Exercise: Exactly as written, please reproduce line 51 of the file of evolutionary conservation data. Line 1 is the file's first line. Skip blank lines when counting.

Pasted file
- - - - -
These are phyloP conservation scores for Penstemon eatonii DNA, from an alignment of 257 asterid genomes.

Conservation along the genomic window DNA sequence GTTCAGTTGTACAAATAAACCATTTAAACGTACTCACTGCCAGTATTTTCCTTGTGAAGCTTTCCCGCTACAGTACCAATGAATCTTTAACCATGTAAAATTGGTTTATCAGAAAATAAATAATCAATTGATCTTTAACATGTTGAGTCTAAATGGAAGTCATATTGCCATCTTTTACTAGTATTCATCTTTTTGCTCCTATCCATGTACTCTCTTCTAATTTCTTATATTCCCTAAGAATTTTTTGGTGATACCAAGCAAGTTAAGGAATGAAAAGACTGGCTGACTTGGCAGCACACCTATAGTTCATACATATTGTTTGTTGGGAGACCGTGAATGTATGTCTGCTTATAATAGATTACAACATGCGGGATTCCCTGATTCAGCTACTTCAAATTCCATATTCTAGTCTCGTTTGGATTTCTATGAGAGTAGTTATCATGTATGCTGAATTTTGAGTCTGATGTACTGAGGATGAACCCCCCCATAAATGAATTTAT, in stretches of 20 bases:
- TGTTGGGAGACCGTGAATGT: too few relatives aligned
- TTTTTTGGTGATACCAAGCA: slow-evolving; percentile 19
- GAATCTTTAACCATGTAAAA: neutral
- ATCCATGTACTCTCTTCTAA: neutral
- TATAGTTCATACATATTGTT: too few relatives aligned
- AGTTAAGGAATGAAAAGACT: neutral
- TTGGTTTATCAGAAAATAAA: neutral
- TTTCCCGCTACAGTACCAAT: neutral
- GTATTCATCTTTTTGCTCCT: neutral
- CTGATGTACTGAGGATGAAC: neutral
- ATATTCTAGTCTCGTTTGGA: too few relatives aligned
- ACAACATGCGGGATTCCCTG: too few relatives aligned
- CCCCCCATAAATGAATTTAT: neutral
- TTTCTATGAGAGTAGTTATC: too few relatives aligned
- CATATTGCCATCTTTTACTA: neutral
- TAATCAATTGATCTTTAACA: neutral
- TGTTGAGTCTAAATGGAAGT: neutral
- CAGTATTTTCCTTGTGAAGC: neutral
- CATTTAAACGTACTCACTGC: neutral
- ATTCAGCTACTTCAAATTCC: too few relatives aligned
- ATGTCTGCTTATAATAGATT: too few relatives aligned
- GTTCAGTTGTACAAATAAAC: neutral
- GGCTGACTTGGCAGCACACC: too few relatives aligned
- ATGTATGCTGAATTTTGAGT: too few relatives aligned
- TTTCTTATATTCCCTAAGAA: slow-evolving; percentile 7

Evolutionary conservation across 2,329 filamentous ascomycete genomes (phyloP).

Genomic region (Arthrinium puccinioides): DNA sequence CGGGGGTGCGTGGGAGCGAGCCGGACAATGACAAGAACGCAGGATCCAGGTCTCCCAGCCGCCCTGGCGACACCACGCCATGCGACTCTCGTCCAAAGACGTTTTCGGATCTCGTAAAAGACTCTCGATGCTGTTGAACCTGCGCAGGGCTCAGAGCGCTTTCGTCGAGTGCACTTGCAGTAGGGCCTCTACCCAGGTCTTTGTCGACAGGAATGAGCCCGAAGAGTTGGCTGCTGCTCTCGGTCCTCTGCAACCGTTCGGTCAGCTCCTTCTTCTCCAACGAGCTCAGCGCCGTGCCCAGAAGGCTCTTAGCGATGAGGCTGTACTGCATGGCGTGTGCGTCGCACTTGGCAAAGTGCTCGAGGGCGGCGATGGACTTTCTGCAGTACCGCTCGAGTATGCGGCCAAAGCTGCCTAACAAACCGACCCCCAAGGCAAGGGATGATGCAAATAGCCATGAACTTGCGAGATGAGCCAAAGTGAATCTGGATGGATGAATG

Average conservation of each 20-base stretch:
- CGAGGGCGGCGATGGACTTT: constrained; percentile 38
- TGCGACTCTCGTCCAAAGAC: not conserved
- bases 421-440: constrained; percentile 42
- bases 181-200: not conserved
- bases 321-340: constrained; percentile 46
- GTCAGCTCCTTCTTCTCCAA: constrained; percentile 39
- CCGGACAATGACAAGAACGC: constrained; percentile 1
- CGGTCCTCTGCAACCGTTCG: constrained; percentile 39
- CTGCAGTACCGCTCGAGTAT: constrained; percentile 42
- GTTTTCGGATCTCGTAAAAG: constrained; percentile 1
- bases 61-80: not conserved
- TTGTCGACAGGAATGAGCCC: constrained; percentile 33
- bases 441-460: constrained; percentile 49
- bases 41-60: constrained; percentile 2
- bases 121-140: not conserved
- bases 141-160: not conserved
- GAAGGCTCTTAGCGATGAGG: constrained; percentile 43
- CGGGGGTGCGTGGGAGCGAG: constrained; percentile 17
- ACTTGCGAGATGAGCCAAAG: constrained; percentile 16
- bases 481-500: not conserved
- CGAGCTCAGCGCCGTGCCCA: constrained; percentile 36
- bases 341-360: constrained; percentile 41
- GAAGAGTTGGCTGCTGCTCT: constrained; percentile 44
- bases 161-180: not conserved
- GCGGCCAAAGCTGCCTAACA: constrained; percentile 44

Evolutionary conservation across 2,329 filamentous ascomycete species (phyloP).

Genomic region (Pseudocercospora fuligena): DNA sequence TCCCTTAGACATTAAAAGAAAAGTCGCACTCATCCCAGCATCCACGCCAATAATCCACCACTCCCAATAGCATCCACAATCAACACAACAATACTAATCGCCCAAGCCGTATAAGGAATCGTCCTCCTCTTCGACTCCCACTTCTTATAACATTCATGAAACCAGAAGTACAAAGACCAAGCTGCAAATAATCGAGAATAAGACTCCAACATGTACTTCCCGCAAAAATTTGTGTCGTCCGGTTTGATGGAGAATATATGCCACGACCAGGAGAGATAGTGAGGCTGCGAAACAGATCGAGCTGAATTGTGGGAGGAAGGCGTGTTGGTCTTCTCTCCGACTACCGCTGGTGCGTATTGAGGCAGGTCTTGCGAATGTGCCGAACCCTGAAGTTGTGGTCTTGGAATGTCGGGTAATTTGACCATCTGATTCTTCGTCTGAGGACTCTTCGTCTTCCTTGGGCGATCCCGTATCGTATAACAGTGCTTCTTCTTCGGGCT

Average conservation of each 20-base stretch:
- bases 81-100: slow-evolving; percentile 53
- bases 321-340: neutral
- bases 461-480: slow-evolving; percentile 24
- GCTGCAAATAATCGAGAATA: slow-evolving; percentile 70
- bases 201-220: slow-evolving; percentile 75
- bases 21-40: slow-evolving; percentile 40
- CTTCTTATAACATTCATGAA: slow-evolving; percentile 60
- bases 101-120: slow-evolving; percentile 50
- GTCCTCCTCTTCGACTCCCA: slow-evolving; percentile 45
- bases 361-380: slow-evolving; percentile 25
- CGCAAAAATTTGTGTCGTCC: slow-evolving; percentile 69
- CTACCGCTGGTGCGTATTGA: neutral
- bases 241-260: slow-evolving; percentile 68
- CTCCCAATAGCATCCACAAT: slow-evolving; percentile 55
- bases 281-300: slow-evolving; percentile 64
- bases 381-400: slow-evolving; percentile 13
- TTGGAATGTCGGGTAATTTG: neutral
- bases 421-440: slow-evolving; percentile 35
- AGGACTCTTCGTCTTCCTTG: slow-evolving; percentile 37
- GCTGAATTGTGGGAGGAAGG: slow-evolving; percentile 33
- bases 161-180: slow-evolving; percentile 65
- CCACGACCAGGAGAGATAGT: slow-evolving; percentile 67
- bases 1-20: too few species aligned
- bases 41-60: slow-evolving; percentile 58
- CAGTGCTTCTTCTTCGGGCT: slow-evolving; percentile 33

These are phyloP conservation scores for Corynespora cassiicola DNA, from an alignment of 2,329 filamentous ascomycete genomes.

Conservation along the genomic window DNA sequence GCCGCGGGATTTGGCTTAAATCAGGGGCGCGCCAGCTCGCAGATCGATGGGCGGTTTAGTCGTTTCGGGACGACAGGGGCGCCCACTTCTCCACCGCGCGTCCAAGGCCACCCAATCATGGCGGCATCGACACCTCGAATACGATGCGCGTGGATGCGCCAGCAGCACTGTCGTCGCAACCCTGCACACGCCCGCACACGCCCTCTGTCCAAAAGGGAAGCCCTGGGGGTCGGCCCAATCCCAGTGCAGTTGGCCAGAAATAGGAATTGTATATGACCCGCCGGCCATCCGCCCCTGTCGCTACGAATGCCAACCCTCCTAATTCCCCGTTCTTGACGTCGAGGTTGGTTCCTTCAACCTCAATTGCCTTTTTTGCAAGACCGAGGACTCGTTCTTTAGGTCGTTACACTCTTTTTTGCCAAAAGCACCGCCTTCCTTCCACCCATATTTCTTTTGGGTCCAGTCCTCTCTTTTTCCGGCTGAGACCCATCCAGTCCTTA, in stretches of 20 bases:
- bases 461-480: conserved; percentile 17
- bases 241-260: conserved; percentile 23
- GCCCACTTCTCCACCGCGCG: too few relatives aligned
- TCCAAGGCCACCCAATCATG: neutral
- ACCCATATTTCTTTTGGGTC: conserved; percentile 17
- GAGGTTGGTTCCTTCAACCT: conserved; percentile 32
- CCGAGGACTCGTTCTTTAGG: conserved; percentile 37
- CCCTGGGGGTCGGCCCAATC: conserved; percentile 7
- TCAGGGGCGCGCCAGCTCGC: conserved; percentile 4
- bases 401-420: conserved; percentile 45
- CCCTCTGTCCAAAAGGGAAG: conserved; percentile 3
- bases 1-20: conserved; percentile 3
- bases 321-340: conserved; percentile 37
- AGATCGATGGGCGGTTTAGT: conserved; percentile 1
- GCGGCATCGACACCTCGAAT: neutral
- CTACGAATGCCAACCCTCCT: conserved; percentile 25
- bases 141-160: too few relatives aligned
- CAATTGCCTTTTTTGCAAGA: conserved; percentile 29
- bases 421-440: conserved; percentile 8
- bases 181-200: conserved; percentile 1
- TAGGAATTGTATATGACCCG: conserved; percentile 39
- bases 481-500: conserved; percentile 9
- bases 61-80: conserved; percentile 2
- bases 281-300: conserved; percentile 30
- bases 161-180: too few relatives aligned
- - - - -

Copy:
- CGAGCTCAGCGCCGTGCCCA: constrained; percentile 36